Drunk Driver Crashes Car at 142 MPH, Gets Slap On the Wrist

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The remains of Suominen's car. Photo from Naperville Police Department.

Exactly how does a man charged with driving drunk at over 140 MPH who crashes his car into a billboard avoid jail time? Last month Dean A. Suominen, 37, of Shorewood was zooming down Ogden Avenue in Naperville when he lost control of his Dodge Charger and careened off the road, smashing into a billboard post and fence near an apartment complex, city officials said.

According to the Naperville Patch, first responders found Suominen trapped inside his car in a yard near the complex and extricated him. During the crash the vehicle’s engine was torn loose and thrown into a nearby parking lot. One of the tires also flew into the lot and damaged a parked car. Police found the driver’s blood alcohol level to be .20, more than twice the legal limit. His car’s computer system showed that it had been traveling at 142 MPH when it left the road.

Suominen plead guilty to misdemeanor DUI and reckless driving, the Chicago Tribune reports. The judge sentenced him to two years of supervision and 100 hours of community service but no jail time. The driver will also need to pay $3,000 in fines, fees and restitution, as well as undergoing an alcohol evaluation and attending a victim impact panel, city officials said.

Suominen is extremely lucky to be alive, but imagine what would have happened if he had been less fortunate and struck one or more innocent bystanders. Why does someone else need to be injured or killed before the law considers a car moving at a terrifyingly fast velocity to be a deadly weapon? High-speed drunk driving should not be a misdemeanor but a felony.

  • Do you know if his license was revoked, or if it would be suspended for any amount of time?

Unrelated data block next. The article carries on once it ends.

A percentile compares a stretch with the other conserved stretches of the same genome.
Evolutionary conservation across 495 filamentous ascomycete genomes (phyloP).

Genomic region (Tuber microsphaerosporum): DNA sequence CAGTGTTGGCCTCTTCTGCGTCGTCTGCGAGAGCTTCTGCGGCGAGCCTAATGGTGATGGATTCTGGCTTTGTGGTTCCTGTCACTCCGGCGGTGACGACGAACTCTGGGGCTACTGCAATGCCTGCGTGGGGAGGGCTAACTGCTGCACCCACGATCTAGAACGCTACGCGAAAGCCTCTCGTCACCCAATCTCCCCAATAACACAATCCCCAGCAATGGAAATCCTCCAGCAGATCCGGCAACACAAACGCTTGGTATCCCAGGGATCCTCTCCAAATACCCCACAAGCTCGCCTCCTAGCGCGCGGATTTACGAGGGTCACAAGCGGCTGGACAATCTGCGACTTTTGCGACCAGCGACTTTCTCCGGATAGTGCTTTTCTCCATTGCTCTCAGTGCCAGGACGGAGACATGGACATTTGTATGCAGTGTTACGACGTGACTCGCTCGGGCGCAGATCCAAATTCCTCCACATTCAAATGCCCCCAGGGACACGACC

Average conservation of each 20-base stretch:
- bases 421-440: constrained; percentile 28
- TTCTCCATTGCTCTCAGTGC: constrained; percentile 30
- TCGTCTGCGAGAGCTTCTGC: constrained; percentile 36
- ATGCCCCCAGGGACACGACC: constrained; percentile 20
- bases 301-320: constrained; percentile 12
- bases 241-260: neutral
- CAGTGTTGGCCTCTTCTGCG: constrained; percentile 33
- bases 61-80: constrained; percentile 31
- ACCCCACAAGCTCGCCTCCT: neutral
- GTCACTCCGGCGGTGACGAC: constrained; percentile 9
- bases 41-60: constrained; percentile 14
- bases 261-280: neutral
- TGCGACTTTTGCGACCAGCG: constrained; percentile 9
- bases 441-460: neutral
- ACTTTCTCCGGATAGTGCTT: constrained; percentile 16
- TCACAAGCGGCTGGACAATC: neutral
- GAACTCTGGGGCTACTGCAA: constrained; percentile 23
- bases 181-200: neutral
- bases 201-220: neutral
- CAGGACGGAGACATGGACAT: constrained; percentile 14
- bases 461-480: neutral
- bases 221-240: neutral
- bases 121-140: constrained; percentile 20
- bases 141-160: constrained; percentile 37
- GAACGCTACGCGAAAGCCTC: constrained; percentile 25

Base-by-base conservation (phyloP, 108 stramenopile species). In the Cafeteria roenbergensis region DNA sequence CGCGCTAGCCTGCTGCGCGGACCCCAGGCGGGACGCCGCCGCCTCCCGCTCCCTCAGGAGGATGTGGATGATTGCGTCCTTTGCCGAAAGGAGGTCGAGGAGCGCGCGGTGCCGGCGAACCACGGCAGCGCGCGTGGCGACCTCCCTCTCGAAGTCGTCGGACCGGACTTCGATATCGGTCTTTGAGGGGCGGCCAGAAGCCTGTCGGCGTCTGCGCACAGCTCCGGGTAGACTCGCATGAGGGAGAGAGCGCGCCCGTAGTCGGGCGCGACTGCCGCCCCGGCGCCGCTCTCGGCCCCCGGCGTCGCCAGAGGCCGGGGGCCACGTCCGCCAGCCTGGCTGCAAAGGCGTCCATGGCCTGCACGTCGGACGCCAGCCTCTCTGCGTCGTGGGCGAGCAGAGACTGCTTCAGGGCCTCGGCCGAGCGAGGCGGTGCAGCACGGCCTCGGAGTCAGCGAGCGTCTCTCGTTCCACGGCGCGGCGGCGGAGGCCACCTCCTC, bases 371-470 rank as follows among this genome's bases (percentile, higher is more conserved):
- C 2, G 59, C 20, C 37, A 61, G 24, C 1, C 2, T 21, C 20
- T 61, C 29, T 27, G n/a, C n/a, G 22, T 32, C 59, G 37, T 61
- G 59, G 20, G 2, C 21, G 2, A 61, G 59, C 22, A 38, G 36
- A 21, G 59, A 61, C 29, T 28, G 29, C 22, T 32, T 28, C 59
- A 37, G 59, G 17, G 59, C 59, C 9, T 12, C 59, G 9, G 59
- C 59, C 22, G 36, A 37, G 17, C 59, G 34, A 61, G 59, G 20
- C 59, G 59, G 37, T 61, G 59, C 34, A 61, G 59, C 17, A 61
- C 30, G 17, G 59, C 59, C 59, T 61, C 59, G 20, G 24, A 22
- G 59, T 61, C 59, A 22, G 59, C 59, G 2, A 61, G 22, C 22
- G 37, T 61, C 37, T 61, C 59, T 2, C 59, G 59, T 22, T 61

Not that even that would stop him from driving again. The only way to prevent that would be jail time.

  • The Sun-Times reports, “Suominen’s driver’s license was suspended for a year, after he refused to submit to field sobriety tests following the crash.” http://beaconnews.suntimes.com/news/crime/18494527-418/driver-who-crashed-at-142-mph-in-naperville-gets-probation.html

  • CL

    I agree this should come with at least a short jail sentence. The crazy thing is how we put people in prison for years on things like drug charges and stealing property, but you can do something like this and get community service. Sentencing is really messed up in this country.

  • Really. Possessing a small quantity of an herb can get you jail time but this doesn’t?

  • mcass777

    A Dodge Charger can do 140? Wow that is news!

  • According to the Sun-Times, the Charger was equipped with a “large” engine, likely in the 5.7-liter range.

  • sharon

    he must be somebodys son who was able to get him off with money or promises

  • Adam Herstein

    Let me guess… he still has a valid driver’s license?

  • Ryan Wallace

    Can’t you still drive on a suspended license? So this guy can take a second try at killing someone with his car?

  • You can drive on a suspended license with a “hardship” exemption. This means something like, you need the car to get to work or to school or something else really important. You are then allowed to drive to that place on a loosely defined route at certain times and on certain days.

    At least that’s what it was when I had a suspended license. Yes, my license was suspended for 90 days in 2004 or 2005 when I was attending community college. I received 3 speeding tickets in some arbitrary amount of time and I contested none of them. I also didn’t take a class (which cost more money) to have the tickets removed from my record (so they wouldn’t contribute to a potential suspension).

    I applied for a hardship exemption and didn’t receive it. I said I needed the car to drive to school from Batavia to Sugar Grove. This is the route where I received all speeding tickets. Most of the roads between the two towns are rural and low traffic. It was hard not to speed.

  • Randy Neufeld

    Wow, The story says, ” His car’s computer system showed that it had been traveling at 142 MPH when it left the road.” Do police always have the ability to check the car’s data recorder? Can this be used in other crashes to establish speeding when someone is injured?

  • Yes. Yes.

    For more information about the Event Data Recorder, see this article on Wikipedia.

    Key parts:
    “Based on its analysis, NHTSA estimated that by 2010, over 85% of vehicles would already have EDRs installed in them”

    “Some of the required crash data include pre-crash speed, engine throttle, brake use, measured changes in forward velocity (Delta-V), driver safety belt use, airbag warning lamp status and airbag deployment times.”

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